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Postby Eric Desart » Tue Feb 28, 2006 6:32 pm

Brian,

This approach is not a study of real live measurements, nor all kinds of other effects as flanking, coupling, damping but a stylized theoretical relative approach based on the shift of the MSM.

The mathematics and assumptions are explained in my MSM Excel file.

The intent of those graphs is to show the relation mass/cavity  based on the mass-spring-mass theory, hence that includes masses as well as spring (cavity), with exclusion of other parameters.

Eric
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Postby J.F.Oros » Tue Feb 28, 2006 10:14 pm

Eric,

I wanted to ask you a question from some time, but kept forgeting about it, about your MSM Excell calculator :

- Am I correct in assuming that you are not using the insulation corection factor (1.4 * insulation thickness) for the cavity length when calculating the MSM frequency ?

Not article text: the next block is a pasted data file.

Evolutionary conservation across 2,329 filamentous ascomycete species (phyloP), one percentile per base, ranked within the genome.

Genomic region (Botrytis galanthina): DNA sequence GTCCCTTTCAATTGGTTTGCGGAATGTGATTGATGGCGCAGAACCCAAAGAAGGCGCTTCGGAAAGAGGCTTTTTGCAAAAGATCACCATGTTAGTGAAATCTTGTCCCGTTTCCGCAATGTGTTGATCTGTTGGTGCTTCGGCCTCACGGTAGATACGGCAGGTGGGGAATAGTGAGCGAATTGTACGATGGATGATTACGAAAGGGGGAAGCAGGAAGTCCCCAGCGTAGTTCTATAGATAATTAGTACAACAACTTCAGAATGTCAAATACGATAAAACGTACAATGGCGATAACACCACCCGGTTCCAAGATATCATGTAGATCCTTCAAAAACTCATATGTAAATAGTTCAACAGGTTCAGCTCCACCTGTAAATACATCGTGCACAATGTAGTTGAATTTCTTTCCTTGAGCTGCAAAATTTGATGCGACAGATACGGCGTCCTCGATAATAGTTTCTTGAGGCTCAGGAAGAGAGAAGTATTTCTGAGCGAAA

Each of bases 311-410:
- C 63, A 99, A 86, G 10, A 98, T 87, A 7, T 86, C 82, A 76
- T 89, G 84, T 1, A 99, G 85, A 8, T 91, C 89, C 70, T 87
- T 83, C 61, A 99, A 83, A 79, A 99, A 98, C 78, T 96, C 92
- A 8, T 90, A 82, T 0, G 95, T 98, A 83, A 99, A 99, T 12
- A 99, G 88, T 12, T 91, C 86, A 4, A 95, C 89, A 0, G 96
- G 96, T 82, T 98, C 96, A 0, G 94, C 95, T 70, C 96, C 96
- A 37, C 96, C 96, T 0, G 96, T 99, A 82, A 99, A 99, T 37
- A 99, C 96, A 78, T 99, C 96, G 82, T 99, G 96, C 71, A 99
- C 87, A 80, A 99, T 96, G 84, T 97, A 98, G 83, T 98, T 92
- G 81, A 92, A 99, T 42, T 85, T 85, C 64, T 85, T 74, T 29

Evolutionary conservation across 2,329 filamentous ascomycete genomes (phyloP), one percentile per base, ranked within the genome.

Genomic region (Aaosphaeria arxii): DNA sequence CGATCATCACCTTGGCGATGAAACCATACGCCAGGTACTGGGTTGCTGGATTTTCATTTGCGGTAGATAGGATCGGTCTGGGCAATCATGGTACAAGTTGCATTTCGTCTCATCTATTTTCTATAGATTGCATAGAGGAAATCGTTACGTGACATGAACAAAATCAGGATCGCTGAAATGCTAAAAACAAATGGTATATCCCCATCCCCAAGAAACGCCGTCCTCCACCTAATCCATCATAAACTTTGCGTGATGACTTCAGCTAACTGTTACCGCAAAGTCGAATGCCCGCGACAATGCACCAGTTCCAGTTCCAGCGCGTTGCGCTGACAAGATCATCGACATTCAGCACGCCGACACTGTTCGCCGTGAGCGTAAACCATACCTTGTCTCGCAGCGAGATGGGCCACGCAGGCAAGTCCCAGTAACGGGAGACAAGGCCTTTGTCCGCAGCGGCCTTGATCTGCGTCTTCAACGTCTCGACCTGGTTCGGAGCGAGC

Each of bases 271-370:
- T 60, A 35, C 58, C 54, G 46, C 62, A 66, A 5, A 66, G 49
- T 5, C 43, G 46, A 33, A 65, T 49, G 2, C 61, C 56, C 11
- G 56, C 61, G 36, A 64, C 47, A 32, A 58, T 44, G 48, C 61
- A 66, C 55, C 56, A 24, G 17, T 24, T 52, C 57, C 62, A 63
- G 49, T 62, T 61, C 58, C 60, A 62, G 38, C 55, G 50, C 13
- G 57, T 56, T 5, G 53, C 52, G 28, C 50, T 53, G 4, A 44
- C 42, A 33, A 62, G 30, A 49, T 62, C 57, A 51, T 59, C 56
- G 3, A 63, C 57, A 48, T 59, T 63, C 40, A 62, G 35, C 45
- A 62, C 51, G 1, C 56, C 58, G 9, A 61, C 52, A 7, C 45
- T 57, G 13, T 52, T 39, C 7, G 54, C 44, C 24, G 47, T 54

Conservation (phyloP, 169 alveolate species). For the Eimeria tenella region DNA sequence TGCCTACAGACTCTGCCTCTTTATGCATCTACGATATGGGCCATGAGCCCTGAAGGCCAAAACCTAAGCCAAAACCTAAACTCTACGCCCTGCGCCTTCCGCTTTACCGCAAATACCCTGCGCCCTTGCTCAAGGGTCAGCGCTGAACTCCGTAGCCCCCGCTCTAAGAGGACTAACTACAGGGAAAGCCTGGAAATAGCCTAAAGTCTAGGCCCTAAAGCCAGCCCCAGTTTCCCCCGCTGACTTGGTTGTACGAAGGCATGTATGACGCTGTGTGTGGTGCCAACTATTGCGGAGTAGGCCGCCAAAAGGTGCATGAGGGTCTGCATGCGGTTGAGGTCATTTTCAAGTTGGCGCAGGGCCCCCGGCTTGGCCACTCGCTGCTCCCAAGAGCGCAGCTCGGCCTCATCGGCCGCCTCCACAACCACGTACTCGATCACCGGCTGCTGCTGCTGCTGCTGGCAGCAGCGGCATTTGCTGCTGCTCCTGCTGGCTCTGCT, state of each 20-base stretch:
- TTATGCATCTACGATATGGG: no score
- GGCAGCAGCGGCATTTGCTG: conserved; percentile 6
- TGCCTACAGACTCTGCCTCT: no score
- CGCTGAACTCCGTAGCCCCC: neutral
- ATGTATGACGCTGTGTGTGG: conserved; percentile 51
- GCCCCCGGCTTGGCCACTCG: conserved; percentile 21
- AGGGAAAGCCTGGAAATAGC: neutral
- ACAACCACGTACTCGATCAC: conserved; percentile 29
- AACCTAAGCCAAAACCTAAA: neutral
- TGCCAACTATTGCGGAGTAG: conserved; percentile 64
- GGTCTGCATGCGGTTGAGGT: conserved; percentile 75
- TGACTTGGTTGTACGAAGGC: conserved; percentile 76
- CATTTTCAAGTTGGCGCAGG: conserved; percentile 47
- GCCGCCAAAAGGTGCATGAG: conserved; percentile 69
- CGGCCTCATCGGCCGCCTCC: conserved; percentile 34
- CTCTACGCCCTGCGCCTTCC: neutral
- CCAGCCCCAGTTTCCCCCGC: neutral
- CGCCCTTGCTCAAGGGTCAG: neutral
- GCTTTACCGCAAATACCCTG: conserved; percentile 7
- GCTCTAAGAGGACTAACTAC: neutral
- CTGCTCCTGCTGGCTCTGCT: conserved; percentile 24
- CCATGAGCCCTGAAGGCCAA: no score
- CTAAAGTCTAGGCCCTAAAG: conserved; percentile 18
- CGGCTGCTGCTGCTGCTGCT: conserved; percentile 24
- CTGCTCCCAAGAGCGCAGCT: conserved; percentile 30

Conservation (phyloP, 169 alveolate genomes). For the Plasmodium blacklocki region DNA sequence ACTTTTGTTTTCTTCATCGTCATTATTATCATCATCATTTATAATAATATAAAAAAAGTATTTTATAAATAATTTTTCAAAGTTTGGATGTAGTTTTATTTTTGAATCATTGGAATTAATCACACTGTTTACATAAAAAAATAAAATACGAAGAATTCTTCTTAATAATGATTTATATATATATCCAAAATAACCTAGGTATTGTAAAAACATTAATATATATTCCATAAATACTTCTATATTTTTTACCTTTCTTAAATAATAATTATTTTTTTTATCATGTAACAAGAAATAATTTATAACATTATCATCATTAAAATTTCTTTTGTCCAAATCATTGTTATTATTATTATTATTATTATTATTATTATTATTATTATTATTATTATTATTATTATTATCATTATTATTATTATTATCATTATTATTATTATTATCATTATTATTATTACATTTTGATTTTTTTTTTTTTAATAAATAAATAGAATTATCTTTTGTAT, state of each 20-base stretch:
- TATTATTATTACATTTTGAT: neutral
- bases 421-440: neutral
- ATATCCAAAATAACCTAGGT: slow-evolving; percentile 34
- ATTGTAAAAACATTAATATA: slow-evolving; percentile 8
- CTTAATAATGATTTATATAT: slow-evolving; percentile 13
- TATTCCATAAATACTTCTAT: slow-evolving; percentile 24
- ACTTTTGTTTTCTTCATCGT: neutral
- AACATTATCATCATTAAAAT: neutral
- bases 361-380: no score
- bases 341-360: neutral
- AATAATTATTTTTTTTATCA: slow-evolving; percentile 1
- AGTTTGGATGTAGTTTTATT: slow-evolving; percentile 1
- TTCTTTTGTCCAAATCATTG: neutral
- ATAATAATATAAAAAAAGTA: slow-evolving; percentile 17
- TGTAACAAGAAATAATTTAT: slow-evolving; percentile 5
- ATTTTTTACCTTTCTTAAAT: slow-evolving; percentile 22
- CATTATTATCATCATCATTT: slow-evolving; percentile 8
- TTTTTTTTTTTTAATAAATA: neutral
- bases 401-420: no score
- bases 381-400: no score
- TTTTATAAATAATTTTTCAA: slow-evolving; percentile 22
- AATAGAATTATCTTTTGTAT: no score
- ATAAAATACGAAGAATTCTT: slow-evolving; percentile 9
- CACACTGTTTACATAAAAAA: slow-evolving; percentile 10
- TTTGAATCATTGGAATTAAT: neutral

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Postby Eric Desart » Wed Mar 01, 2006 11:13 am

Flaviu,

I've seen you use that somewhere before.

We calculate with the spring constant for the air assuming a good cavity filling. We adjust this spring constant when no cavity filling is present, or when the masses are connected with elastic materials, as e.g. resilient gypsum board pre-glued on mineral wool or fiberglass, or open cell foam.

Where did you get this 1.4 from?  Are their documents you can refer too?

Hence my MSM is calculated assuming a good mineral wool filling (no exact % defined).  I know how much a empty wall can increase about.  But we hardly ever use an empty wall when TL is the topic.

There is a contradicting info about the effect of the % cavity filling.  Hence I should like to see something explaining this mathematical relationship of this % filling versus MSM or spring constant (effect on dynamic stiffness). Is this an empirical relationship, or a physical one?

Best regards
Eric
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Postby bert stoltenborg » Wed Mar 01, 2006 12:08 pm

Hey Eric,

With speaker enclosures adding wool or something will increase the virtual volume of the enclosure with about 20 % and thus getting you a lower fc. When you overdo it with the wool you increase the resonant frequency, prolly due to increasing the stiffness of the internal air volume.